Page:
By Christopher ReynoldsTimes Staff Writer This won't take long. In fact, I'm betting you'll be able to read it in less time than it takes a major airline to put a human being on the phone when you want one.
Here, in less than 1,000 words, is what happened in the world of travel in 2007:
Airlines made more money, and American travelers suffered.
Oil companies made more money, and American travelers suffered.
Amtrak yet again failed to make money, and American travelers suffered.
The dollar weakened against the euro and the British pound, and American travelers suffered.
Southwest Airlines insisted on covering up a buxom 23-year-old passenger in a revealing outfit on a flight out of San Diego, and travelers. . . . Well, it's unclear how her fellow travelers felt. But the airline, employing its trademark flair for public relations, apologized and announced a sale with "skimpy" prices. (At American or United, the what do we do? memo would still be inching its way through the regional office.)
Meanwhile, JetBlue, which was beginning to look like a serious competitor with Southwest in the battle to claim the country's least-grumpy air passengers, stepped on its own public-relations cow patty.
Caught off-guard by an East Coast ice storm Feb. 14, the budget carrier canceled more than 1,000 flights. Other carriers avoided JetBlue's problems by canceling key flights sooner and moving pilots and aircraft more effectively. JetBlue's "humiliated and mortified" Chief Executive David Neeleman (since nudged upstairs to the chairman's seat), vowed various improvements (and refunds), and the furor dwindled. But we're still waiting for the "humiliation and mortification" sale.
On to the cruise news. On Feb. 21, a group of about a dozen American senior citizens left the Carnival cruise ship Liberty for a shore excursion near rough-and-tumble Puerto Limón, Costa Rica. As they took in the sights, police said, a 20-year-old would-be mugger and two cohorts confronted the group with a .38-caliber handgun. This prompted a retired Marine in the group to break the bad guy's neck. Police cleared the Americans. The retired Marine, whom authorities estimated was 70, remained anonymous. He and the rest of the group rejoined the western Caribbean cruise. . . .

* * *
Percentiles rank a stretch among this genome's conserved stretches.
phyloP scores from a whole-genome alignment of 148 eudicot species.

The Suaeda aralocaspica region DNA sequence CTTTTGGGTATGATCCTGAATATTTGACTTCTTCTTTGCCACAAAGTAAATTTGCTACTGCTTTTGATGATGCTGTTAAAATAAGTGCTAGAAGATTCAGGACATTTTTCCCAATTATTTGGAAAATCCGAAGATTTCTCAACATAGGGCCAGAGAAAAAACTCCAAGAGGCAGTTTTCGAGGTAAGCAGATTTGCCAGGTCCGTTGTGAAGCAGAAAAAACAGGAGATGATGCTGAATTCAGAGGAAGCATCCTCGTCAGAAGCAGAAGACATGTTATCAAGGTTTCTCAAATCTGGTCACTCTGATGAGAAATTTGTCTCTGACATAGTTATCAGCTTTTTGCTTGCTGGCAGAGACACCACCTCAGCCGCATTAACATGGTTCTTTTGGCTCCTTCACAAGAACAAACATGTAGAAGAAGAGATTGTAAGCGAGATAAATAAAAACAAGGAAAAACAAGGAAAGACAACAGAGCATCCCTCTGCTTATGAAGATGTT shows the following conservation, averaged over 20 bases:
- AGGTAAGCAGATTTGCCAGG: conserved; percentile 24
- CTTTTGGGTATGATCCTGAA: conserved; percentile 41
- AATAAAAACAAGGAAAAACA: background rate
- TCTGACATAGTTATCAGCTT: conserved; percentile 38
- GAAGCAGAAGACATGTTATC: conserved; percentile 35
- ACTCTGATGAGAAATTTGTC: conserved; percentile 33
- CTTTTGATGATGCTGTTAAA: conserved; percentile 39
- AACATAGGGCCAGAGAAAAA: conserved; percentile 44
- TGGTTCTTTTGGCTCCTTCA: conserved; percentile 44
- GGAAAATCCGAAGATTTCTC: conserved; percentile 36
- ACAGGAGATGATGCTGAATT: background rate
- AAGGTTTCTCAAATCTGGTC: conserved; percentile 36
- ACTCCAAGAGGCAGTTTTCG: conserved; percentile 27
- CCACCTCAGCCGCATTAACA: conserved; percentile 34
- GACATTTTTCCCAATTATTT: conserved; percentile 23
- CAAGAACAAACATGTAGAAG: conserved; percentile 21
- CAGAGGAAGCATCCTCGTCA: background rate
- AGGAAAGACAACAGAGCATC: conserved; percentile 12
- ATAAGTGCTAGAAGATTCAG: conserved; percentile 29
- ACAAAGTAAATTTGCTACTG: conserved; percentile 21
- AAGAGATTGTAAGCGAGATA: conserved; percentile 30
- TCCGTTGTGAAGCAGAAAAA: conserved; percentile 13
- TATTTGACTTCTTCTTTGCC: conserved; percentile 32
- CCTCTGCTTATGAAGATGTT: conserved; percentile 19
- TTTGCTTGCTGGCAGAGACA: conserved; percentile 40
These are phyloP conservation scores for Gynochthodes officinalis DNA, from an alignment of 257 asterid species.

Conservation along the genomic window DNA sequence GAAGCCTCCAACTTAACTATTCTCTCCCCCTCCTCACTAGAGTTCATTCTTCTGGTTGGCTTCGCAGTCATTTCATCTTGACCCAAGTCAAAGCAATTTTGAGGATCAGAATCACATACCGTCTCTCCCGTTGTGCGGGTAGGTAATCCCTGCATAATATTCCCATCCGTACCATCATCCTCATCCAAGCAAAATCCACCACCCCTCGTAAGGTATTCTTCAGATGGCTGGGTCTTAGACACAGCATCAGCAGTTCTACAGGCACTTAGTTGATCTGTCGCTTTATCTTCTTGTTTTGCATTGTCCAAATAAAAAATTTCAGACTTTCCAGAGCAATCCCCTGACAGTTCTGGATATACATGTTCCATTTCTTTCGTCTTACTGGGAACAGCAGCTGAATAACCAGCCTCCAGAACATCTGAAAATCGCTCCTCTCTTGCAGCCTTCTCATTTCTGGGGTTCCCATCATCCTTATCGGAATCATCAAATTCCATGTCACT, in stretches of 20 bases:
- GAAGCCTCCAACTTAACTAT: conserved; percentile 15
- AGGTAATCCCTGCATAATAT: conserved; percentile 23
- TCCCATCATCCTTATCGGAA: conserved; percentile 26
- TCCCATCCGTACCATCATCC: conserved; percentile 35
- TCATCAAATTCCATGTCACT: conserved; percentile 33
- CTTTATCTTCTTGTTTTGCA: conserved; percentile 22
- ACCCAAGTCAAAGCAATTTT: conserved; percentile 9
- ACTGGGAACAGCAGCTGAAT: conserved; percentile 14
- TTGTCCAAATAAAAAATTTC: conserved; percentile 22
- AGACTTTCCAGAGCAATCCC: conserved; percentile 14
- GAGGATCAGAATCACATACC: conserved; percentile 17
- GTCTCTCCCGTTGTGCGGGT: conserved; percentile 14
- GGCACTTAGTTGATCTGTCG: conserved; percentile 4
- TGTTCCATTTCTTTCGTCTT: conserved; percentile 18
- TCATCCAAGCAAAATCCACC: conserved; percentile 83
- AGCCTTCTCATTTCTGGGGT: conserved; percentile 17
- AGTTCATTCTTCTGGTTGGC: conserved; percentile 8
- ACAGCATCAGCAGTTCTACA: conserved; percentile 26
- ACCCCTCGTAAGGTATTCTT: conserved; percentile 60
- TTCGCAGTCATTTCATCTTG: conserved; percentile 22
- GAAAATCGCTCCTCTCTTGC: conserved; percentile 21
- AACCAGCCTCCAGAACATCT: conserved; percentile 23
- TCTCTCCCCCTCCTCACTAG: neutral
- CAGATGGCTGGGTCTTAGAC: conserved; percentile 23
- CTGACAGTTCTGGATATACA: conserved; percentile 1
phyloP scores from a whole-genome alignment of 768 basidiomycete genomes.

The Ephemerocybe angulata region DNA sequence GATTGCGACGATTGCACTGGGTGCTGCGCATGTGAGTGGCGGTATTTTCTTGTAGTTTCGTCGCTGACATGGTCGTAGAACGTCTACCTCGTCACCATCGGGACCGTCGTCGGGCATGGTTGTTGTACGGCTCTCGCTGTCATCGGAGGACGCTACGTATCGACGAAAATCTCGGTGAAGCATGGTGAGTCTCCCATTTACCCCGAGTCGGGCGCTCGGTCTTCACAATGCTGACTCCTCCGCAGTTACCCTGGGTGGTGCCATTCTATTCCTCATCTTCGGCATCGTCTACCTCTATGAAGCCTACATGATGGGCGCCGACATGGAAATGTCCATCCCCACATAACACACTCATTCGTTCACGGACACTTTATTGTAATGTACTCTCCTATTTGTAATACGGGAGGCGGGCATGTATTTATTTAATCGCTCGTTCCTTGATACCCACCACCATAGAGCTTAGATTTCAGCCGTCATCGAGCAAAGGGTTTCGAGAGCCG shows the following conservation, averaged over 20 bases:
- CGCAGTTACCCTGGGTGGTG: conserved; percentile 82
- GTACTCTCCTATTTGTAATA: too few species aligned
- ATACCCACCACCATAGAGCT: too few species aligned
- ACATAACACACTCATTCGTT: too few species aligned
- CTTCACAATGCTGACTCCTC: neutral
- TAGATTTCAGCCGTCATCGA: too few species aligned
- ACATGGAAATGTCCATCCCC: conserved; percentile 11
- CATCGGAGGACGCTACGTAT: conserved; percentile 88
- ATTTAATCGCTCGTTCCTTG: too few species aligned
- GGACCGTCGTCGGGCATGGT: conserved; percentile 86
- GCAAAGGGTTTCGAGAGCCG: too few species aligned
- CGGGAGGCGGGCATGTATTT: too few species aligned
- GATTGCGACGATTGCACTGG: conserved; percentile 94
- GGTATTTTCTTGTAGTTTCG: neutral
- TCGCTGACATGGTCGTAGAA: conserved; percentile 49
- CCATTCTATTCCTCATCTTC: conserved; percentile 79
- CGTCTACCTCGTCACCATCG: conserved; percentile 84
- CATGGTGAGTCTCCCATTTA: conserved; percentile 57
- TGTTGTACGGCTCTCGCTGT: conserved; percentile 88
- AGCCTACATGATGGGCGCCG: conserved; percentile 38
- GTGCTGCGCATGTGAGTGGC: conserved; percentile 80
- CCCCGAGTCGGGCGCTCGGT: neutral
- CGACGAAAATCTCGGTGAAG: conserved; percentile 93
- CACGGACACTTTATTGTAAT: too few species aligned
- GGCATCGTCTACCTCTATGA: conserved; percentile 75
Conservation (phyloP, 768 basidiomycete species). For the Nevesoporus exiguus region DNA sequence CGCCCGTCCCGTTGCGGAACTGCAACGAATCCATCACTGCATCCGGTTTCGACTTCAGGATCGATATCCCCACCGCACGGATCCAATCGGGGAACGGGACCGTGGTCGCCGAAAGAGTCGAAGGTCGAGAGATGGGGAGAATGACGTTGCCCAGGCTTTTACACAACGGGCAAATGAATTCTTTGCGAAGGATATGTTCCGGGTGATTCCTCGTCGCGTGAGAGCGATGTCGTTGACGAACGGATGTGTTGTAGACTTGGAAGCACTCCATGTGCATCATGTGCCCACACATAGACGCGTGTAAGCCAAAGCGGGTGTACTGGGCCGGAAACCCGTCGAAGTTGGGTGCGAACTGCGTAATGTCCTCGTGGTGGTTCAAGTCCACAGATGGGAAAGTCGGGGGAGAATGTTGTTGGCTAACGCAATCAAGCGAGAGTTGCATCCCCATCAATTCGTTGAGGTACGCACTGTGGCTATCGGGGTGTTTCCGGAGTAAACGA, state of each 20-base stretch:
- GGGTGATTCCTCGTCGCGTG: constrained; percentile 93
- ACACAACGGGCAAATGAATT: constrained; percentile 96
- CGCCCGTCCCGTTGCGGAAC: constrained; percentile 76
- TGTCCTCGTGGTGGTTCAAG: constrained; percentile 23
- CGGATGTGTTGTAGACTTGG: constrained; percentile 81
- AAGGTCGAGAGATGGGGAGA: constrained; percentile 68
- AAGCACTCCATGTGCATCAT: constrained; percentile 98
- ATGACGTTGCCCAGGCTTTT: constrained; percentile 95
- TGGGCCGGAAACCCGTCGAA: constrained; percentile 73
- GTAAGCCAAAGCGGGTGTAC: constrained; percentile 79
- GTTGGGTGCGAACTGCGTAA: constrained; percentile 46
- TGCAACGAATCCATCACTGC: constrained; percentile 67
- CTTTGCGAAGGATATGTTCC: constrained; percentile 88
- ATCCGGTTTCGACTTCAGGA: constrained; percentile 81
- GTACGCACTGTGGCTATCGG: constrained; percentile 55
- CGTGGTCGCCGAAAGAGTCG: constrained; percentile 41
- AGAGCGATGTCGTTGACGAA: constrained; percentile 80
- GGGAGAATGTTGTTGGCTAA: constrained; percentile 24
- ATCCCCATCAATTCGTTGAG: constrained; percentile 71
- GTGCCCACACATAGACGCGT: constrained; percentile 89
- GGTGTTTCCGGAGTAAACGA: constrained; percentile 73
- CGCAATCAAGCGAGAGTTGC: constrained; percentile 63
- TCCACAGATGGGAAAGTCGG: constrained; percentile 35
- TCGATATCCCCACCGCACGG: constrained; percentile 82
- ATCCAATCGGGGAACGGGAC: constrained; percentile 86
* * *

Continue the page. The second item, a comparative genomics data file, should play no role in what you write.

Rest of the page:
Meanwhile, in Arizona, entrepreneur David Jin grew impatient at the glacial pace of improvement work by nature and/or God at the Grand Canyon and persuaded the Hualapai tribe to liven things up with a glass-floored, horseshoe-shaped observation deck on the west rim.
The Skywalk, about 4,000 feet above the canyon floor on reservation land, opened March 28, charging adults $74.95 to stand on it. Jin, who specializes in bringing Chinese visitors to Las Vegas, is said to have invested $40 million in the project. If you go by Skywalk spokesman Colin Daviau's figures, it's a big hit: about 250,000 visitors through mid-December, including "huge" numbers of Chinese tourists.
Maybe $74.95 sounds steep to you. Starting Jan. 1, the Hualapai are dropping the Skywalk cost from $74.95 to $59.90. Also, consider that the average American hotel room (as measured by Smith Travel Research) costs $106.63 this year, up 2.6% from 2006. This means sleeping on your cousin's floor is a better value than ever before.
In air-travel news: On Aug. 8, Virgin America launched service, looking to woo us with mood lighting, fancy in-flight entertainment systems and lots of stuff painted red. Early routes included flights from LAX to San Francisco, New York's JFK and Washington, D.C. As routes are added -- including LAX-Seattle on April 8 -- perhaps the airline can win some press attention at last for its shy, retiring and woefully underexposed founder, Richard Branson.
And speaking of underexposed air-travel phenomena: In October -- after an appearance at LAX in March to show off -- the super-jumbo Airbus A380 made its maiden commercial flight, a Singapore Airlines jaunt from Singapore to Sydney, Australia. The largest commercial jet ever holds 525 passengers when in three-class configuration (including a dozen enclosed passenger "suites") or 853 passengers if everybody flies economy class. (I know. That sounds like a punch line, but it's true.)
So far, Singapore Airlines is the principal carrier using the jets, which cost about $319 million each, but Qantas plans to start flying one between LAX and Sydney late in 2008. Other carriers will follow as soon as they can perfect overselling and delaying the flights. (Yeah, that was a punch line.)
Let's hope the super-jumbo's first year goes better than the Hawaii Superferry's. The idea in Hawaii was to offer low-cost inter-island transport by sea for people and cars, something many locals and tourists alike have long hoped for. But the August unveiling of the service devolved into a fiasco amid protests by environmentalists who say operators of the 350-foot-long catamaran and state officials have skirted environmental-review requirements. Honolulu-Maui service resumed Dec. 13 amid pledges by state officials to study environmental effects.
Finally, one more bit of cruise news. On Nov. 23, a Canadian-owned adventure travel ship off Antarctica hit ice in the wee hours and punctured its hull. The MS Explorer was near the South Shetland Islands, midway through a 19-day itinerary.
All 154 passengers and crew evacuated into lifeboats, where they waited for hours. They were finally towed away when a retired Marine jumped into the water with an anchor between his teeth and. . . . Sorry, that's not quite right. They sailed away aboard a Norwegian cruise ship. Their old vessel, meanwhile, rolled onto its side, turning red hull up like a wounded beast, then sank into the deep, where it is likely to remain unseen. Until David Jin builds an observation deck.